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Wednesday, July 24, 2024

WHO: Too early to lift global emergency status of COVID

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The World Health Organization said it is too early to lift the highest-level alert for the COVID-19 crisis, with the pandemic remaining a global health emergency despite recent progress.

The WHO’s emergency committee on COVID-19 met last week and concluded that the pandemic still constitutes a public health emergency of international concern (PHEIC), a status it declared back in January 2020.

WHO chief Tedros Adhanom Ghebreyesus told reporters Wednesday that he agreed with the committee’s advice.
“The committee emphasized the need to strengthen surveillance and expand access to tests, treatments and vaccines for those most at risk,” he said, speaking from the UN health agency’s headquarters in Geneva.

Since the start of the COVID pandemic, more than 622 million confirmed COVID cases have been reported to WHO and more than 6.5 million deaths, although those numbers are believed to be significant underestimates.

Tedros acknowledged Wednesday that “the global situation has obviously improved since the pandemic began,” but he warned that “the virus continues to change and there remain many risks and uncertainties.”

As this developed, all travelers to the Philippines will now have to secure an electronic arrival card, the Department of Health (DOH) said Thursday.

The department said the eArrival Card will replace the One Health Pass that travelers have complained about. Pre-registration on the eArrival platform will be mandatory starting Nov. 1, 2022, the DOH said.

“Through the eArrival Card, we want to make processing easier and faster while maintaining health regulation and monitoring,” the DOH said in a statement.

The DOH said Filipino and foreign inbound travelers can fill out the eArrival Card within 72 hours before departure to avoid inconveniences upon arrival.

Meanwhile, Department of the Interior and Local Government (DILG) Secretary Benjamin Abalos Jr. urged local government units to address the backlog in the encoding of 1.4 million VaxCertPH certificates, under the government’s official digital vaccination certificate program.

“This has long been an issue in our LGUs as we try to improve the inventory of Filipino citizens who have registered for VaxcertPH. We implore our LGUs to work double time in addressing their backlogs in the VIMS (Vaccination Information Management System),” Abalos said.

As of Sept. 22, the VIMS, VaxCertPH’s official central database, had a backlog of 1,460,582 vaccination records of citizens.

Of this number, Abalos said, 334,317 were due to missing records; 308,386 were not recorded for lack of manpower; 243,300 were due to late submission; 122,897 were due to incomplete data; 109,806 were due to missing data fields; 94,575 were due to operational and procedural issues; and, 75,831 were due to internet problems.

The DILG chief said now that VaxCertPH is recognized across 94 countries and territories, LGUs must ensure that the digital records of their vaccinated constituents are updated.

In an urgent DILG memo released recently, Abalos reminded all local chief executives and LGU VaxcertPH focal persons that vaccine records of all vaccinated individuals should be uploaded to the VIMS on the same day or within 24 hours of a person’s inoculation.

Also on Thursday, President Ferdinand Marcos Jr. reiterated his call urging Filipinos to get a COVID-19 booster shot following the detection of the immune-evasive Omicron subvariant XBB and variant XBC in the country.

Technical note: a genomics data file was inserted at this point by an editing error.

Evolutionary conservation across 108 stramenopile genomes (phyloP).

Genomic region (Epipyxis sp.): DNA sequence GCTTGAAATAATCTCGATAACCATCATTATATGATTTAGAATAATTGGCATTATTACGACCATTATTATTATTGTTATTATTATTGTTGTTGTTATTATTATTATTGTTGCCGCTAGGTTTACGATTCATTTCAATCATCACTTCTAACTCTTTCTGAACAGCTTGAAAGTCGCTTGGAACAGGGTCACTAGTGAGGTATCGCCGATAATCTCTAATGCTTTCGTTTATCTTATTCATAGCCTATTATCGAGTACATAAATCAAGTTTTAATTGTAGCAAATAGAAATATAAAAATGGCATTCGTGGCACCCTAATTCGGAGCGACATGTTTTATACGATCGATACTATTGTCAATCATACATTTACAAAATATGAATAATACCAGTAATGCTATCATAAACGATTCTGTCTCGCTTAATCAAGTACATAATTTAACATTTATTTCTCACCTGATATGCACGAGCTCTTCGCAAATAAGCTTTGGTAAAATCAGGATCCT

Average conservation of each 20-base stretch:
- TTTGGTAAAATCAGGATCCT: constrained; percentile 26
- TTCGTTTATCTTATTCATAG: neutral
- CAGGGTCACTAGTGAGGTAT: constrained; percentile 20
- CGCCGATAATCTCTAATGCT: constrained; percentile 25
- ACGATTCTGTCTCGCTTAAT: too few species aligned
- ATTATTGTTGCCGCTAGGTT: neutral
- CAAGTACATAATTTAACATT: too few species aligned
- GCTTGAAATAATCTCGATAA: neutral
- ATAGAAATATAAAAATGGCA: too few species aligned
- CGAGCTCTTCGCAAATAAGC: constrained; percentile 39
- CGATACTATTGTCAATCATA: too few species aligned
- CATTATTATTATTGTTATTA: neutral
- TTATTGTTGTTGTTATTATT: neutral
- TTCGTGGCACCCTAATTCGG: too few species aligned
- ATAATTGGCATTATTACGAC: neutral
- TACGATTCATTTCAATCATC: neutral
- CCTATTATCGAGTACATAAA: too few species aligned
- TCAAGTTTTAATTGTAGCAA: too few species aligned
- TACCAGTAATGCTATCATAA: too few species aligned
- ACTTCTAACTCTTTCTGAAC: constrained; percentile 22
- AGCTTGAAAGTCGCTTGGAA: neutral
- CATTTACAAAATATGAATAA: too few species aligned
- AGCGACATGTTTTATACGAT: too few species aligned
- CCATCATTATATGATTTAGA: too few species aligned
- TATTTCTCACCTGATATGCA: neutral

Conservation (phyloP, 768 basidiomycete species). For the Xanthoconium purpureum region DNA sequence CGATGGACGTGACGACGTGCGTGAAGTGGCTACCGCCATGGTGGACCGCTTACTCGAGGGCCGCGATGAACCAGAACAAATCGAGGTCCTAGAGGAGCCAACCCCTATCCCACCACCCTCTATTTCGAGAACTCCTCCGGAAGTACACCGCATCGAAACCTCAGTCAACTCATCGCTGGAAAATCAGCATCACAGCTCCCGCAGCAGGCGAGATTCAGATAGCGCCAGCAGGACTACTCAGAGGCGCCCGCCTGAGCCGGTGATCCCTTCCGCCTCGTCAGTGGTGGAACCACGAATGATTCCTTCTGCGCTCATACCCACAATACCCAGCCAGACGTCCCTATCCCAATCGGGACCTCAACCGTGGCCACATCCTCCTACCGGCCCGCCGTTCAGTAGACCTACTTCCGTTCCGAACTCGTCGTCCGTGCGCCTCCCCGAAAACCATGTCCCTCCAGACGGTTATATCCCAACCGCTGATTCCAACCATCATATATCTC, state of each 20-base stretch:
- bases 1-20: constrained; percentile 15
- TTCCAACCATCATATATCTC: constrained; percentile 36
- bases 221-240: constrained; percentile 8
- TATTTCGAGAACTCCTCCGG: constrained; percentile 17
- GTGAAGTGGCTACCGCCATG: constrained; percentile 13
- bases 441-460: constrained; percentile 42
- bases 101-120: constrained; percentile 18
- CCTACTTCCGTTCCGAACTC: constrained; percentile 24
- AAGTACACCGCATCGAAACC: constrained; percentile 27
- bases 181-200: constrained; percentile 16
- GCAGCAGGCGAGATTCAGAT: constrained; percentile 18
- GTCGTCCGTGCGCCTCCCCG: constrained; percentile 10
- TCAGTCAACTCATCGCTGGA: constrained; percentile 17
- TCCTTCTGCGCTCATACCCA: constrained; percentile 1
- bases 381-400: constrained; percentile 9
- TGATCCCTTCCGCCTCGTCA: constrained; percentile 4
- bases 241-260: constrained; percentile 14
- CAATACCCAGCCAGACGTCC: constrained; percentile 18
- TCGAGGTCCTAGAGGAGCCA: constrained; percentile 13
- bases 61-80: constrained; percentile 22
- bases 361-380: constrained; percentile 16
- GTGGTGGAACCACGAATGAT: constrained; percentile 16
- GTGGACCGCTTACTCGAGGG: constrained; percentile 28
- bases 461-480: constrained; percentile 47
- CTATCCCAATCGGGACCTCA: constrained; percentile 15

The President made the call during his speech at the 75th Ormoc City Diamond Charter Day celebration, lamenting that the Philippines still has a low booster uptake, especially in Ormoc City.

“I call on the people of Ormoc City to actively participate… We still have look after our health. Sometimes… we don’t wear masks …we sometimes forget that the pandemic still exists,” the President said.

He added that the wall of immunity to be built by COVID-19 vaccines would help speed up the full reopening of the economy.

The President said the city government should administer booster shots to at least 50 percent of its population to build a “wall of immunity” against COVID-19.

“Go get your booster shot so that infections will decline and businesses can open up with no more protocols,” he said

In other developments:

• An expert in emergency medicine said COVID-19 vaccines currently administered in the Philippines can still protect against the Omicron XBB subvariant and XBC variant of the coronavirus. Dr. Ted Herbosa, chairman of the University of the Philippines-Philippine General Hospital Department of Emergency Medicine, said vaccines remain effective in preventing severe and critical illnesses due to COVID-19, or even death, especially among the vulnerable sectors. “It is still important that we get vaccinated because the findings show that all variants are still affected by the vaccines. Our primary vaccines and boosters are still useful in preventing XBB and XBC,” he said in a public briefing. As of Tuesday, the Philippines has already recorded 81 cases of

Omicron XBB subvariant and 193 cases of the XBC variant.

• The Philippines on Thursday reported 2,227 new COVID-19 cases, pushing the total number of infections to 3,989,556. Of the new cases, 735 were from Metro Manila. Active cases stood at 23,721, the DOH said. The country also logged 44 deaths, raising the COVID-19 death toll to 63,669.

• Senate Minority Leader Aquilino Pimentel III on Thursday said people cannot live in fear of every new COVID-19 variant. It is time, he added, to learn to live with the COVID-19 virus.

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